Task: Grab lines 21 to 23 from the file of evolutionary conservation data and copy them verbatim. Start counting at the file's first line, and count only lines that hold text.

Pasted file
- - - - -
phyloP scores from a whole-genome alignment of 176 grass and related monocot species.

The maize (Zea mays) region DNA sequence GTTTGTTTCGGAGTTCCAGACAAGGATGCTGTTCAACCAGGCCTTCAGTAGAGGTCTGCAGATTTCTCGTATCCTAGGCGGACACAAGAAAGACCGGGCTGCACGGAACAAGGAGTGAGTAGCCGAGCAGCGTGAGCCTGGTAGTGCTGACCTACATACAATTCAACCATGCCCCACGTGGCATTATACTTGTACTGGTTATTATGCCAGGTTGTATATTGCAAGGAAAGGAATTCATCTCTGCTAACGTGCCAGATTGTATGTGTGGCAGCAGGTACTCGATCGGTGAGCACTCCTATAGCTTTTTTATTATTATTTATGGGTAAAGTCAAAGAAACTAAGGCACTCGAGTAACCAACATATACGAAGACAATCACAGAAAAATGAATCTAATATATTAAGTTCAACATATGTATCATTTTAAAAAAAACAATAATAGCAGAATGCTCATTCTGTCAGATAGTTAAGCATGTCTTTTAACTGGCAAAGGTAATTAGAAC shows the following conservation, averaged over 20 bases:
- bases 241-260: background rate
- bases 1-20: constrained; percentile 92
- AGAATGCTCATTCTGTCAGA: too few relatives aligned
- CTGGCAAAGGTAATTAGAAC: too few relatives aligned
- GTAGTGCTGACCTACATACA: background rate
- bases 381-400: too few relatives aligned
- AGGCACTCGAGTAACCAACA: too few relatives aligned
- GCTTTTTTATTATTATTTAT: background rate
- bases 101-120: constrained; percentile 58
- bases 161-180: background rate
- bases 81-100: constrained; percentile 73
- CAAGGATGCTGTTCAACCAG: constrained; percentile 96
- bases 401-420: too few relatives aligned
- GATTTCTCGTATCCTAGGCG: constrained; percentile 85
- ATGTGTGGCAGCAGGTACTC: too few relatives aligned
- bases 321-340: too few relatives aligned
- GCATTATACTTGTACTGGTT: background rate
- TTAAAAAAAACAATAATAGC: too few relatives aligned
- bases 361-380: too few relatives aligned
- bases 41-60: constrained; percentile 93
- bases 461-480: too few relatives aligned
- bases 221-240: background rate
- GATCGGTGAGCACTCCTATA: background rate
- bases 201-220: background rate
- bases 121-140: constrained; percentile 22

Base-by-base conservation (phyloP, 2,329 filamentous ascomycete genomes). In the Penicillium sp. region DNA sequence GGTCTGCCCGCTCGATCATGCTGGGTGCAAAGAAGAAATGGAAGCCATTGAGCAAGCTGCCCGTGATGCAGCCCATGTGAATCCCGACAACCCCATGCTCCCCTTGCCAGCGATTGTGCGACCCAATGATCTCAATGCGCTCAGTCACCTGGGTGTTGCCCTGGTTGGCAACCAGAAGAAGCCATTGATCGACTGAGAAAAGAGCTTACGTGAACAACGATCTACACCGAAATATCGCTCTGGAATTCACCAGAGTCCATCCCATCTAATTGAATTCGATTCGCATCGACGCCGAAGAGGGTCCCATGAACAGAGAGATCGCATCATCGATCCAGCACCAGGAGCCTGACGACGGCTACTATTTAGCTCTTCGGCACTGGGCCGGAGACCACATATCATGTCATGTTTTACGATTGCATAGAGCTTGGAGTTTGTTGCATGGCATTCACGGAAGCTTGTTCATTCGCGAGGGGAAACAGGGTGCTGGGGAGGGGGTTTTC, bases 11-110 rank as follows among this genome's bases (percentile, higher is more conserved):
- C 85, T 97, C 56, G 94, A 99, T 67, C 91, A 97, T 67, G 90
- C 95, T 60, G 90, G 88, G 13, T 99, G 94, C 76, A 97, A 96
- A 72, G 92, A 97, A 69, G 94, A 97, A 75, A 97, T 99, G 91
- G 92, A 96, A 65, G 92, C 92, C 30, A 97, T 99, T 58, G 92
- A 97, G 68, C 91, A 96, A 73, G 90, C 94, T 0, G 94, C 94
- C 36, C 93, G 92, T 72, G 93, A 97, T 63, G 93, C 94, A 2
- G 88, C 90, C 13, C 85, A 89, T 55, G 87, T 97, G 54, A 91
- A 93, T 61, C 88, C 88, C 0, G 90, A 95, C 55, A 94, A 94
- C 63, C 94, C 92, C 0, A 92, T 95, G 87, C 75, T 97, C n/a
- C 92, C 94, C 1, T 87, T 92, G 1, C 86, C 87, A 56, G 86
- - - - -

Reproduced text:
- bases 361-380: too few relatives aligned
- bases 41-60: constrained; percentile 93
- bases 461-480: too few relatives aligned